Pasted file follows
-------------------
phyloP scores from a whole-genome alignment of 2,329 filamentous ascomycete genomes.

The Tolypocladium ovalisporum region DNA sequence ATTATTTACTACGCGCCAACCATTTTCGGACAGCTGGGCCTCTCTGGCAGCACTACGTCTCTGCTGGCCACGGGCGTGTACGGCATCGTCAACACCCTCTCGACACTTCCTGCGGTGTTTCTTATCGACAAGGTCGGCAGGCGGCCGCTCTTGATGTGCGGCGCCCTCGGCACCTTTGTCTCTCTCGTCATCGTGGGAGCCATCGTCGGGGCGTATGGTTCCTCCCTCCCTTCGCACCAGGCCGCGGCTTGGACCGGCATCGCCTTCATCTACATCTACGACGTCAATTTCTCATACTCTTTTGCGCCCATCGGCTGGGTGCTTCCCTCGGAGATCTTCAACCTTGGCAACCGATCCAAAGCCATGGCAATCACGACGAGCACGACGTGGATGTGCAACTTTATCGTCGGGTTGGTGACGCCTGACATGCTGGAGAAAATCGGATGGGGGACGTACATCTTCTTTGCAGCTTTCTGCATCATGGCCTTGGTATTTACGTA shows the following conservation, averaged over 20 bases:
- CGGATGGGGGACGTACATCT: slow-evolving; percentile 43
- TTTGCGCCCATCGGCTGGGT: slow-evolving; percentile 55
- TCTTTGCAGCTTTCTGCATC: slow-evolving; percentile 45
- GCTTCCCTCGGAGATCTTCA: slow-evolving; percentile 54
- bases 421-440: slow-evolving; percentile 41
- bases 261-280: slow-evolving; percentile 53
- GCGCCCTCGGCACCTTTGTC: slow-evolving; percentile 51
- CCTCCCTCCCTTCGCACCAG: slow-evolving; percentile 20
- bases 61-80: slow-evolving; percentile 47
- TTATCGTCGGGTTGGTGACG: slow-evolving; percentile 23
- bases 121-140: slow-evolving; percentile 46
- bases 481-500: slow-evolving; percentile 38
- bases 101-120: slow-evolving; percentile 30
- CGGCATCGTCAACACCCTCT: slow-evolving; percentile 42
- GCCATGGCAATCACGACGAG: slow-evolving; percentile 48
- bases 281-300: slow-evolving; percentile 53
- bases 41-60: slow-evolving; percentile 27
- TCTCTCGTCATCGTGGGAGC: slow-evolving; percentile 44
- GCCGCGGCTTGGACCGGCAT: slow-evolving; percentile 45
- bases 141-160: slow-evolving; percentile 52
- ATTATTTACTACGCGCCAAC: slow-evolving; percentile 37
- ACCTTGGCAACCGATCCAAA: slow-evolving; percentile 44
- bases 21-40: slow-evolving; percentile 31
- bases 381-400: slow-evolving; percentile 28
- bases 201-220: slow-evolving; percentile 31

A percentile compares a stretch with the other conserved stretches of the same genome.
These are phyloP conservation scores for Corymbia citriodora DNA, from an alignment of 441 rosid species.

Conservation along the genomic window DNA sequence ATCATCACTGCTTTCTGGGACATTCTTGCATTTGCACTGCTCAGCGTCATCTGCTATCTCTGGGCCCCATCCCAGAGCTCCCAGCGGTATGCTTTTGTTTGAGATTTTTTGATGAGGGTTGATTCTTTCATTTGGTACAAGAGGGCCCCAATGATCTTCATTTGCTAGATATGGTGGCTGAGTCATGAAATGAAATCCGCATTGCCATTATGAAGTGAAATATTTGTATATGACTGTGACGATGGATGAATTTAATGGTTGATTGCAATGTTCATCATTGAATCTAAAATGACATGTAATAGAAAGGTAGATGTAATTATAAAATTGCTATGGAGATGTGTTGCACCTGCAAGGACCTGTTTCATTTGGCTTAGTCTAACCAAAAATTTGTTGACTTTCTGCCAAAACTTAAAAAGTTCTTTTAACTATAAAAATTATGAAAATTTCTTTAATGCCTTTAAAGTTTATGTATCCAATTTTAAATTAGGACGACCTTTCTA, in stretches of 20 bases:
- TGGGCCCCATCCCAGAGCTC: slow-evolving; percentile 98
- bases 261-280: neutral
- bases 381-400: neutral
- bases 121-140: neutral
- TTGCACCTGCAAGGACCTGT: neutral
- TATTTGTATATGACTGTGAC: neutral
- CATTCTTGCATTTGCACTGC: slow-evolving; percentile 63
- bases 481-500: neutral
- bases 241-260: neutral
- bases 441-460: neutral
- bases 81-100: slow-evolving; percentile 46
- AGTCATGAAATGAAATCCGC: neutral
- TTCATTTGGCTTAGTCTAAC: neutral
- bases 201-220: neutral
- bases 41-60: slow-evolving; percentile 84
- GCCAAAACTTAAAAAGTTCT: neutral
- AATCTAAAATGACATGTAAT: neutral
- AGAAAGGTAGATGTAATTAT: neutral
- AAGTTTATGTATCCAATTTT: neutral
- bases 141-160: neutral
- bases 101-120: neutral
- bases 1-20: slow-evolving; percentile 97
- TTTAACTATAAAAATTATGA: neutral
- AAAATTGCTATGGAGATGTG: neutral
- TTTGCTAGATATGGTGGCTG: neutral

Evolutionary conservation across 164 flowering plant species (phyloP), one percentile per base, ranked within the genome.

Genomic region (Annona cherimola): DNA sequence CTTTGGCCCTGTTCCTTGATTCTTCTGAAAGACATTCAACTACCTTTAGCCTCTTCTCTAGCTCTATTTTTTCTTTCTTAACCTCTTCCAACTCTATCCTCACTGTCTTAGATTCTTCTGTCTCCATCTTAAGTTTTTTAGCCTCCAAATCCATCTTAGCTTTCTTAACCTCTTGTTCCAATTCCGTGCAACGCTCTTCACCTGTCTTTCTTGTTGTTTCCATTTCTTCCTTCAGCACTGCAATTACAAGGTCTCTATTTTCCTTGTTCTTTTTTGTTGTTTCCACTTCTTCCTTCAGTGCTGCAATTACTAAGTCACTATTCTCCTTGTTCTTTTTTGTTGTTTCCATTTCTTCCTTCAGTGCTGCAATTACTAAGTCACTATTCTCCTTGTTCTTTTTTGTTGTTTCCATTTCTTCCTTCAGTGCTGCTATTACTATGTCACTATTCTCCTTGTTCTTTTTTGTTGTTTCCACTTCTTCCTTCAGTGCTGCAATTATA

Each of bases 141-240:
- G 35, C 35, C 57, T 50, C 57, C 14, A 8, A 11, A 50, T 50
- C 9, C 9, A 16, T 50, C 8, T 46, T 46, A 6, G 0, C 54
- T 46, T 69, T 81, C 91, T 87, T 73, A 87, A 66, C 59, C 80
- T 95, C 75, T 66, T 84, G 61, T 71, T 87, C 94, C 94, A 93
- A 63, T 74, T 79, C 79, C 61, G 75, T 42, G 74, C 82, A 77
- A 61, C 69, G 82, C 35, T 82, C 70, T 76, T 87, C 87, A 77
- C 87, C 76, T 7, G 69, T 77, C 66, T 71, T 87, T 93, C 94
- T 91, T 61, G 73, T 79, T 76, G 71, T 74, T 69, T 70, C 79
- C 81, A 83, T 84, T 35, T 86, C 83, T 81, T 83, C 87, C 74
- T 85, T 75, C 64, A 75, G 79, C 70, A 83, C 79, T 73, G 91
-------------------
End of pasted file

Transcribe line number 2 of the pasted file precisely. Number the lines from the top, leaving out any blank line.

The Tolypocladium ovalisporum region DNA sequence ATTATTTACTACGCGCCAACCATTTTCGGACAGCTGGGCCTCTCTGGCAGCACTACGTCTCTGCTGGCCACGGGCGTGTACGGCATCGTCAACACCCTCTCGACACTTCCTGCGGTGTTTCTTATCGACAAGGTCGGCAGGCGGCCGCTCTTGATGTGCGGCGCCCTCGGCACCTTTGTCTCTCTCGTCATCGTGGGAGCCATCGTCGGGGCGTATGGTTCCTCCCTCCCTTCGCACCAGGCCGCGGCTTGGACCGGCATCGCCTTCATCTACATCTACGACGTCAATTTCTCATACTCTTTTGCGCCCATCGGCTGGGTGCTTCCCTCGGAGATCTTCAACCTTGGCAACCGATCCAAAGCCATGGCAATCACGACGAGCACGACGTGGATGTGCAACTTTATCGTCGGGTTGGTGACGCCTGACATGCTGGAGAAAATCGGATGGGGGACGTACATCTTCTTTGCAGCTTTCTGCATCATGGCCTTGGTATTTACGTA shows the following conservation, averaged over 20 bases: